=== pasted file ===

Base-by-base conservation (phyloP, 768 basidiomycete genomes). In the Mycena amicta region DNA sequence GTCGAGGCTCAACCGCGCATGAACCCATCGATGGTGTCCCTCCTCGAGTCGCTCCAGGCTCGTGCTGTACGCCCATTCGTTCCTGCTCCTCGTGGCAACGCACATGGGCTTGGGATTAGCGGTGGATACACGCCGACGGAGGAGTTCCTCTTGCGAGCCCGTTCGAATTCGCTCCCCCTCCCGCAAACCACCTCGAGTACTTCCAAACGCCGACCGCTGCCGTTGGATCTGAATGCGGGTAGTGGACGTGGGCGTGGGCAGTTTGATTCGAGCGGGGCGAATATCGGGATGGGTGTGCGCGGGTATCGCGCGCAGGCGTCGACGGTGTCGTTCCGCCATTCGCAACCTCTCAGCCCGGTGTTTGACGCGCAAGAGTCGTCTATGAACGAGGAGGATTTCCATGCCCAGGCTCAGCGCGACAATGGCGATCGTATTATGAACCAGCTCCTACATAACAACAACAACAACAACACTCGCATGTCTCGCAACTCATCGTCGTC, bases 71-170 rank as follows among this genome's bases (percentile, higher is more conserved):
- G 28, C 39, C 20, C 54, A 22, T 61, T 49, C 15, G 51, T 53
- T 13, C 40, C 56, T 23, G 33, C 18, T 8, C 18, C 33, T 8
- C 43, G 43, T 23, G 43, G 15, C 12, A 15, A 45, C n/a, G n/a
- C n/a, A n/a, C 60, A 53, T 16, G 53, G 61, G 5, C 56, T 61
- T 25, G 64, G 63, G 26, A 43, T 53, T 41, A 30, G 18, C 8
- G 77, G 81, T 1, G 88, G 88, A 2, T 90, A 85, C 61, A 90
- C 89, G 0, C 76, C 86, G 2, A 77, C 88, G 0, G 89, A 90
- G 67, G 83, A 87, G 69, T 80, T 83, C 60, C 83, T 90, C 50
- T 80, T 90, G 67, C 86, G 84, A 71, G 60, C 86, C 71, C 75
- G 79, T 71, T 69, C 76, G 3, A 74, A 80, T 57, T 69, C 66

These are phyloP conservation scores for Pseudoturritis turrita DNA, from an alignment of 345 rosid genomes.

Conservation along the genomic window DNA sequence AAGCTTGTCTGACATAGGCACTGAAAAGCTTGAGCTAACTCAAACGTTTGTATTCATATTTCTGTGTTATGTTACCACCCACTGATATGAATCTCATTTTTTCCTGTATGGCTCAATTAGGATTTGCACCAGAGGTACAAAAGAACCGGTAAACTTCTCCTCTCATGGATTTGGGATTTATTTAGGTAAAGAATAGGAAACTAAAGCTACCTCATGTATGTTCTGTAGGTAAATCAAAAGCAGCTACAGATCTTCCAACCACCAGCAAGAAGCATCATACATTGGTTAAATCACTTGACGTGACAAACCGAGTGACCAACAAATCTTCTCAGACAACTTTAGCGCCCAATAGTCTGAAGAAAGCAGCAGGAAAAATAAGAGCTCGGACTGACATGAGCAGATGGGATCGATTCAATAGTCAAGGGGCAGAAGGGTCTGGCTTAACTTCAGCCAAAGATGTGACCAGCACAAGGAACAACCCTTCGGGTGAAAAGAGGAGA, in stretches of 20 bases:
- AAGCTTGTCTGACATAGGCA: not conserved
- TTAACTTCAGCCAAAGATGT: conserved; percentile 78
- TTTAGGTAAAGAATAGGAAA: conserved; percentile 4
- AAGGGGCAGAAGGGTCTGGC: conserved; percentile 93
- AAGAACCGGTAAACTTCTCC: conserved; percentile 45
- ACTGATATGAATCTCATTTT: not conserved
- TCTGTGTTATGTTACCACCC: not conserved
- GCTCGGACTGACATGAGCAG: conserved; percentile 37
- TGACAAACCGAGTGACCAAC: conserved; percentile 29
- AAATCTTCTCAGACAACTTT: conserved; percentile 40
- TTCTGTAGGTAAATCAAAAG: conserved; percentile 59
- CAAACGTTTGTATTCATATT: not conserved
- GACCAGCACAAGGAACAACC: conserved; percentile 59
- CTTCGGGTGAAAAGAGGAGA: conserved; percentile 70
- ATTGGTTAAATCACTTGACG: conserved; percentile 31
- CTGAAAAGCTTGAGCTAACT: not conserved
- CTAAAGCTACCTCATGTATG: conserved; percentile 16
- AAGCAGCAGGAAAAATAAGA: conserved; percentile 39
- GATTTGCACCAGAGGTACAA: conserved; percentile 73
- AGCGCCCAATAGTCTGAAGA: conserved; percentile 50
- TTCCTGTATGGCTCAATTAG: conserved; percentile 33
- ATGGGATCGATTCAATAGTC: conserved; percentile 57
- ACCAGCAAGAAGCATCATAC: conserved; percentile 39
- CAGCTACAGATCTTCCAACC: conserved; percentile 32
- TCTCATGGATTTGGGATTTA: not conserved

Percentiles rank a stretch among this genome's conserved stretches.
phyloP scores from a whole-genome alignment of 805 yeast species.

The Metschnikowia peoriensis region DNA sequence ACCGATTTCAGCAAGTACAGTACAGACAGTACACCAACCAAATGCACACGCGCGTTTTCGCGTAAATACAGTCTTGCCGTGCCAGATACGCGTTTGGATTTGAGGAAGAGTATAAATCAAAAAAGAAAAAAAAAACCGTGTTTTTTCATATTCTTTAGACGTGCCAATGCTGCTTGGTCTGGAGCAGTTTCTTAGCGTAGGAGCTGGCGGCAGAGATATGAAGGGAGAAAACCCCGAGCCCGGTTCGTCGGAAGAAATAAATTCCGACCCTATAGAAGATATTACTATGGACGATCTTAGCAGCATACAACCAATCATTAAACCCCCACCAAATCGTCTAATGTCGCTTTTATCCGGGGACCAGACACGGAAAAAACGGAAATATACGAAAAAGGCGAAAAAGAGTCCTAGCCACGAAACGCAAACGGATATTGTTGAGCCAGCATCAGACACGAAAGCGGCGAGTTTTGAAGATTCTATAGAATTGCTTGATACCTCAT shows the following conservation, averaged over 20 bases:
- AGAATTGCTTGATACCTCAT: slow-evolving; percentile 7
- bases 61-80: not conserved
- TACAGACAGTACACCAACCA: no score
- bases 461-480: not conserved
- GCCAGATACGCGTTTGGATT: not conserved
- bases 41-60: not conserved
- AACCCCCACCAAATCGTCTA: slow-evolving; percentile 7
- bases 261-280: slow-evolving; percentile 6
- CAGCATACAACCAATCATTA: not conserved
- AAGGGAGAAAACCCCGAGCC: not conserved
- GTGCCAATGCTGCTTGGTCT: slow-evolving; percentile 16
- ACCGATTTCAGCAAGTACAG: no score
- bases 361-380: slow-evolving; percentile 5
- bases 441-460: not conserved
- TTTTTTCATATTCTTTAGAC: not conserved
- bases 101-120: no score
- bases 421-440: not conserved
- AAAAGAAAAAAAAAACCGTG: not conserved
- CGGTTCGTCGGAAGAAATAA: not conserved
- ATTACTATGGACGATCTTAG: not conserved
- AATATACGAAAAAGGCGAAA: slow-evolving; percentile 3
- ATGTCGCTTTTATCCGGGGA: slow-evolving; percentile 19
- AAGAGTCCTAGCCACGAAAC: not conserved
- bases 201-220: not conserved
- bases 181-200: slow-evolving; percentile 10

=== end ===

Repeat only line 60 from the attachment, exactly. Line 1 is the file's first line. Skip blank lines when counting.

- CGGTTCGTCGGAAGAAATAA: not conserved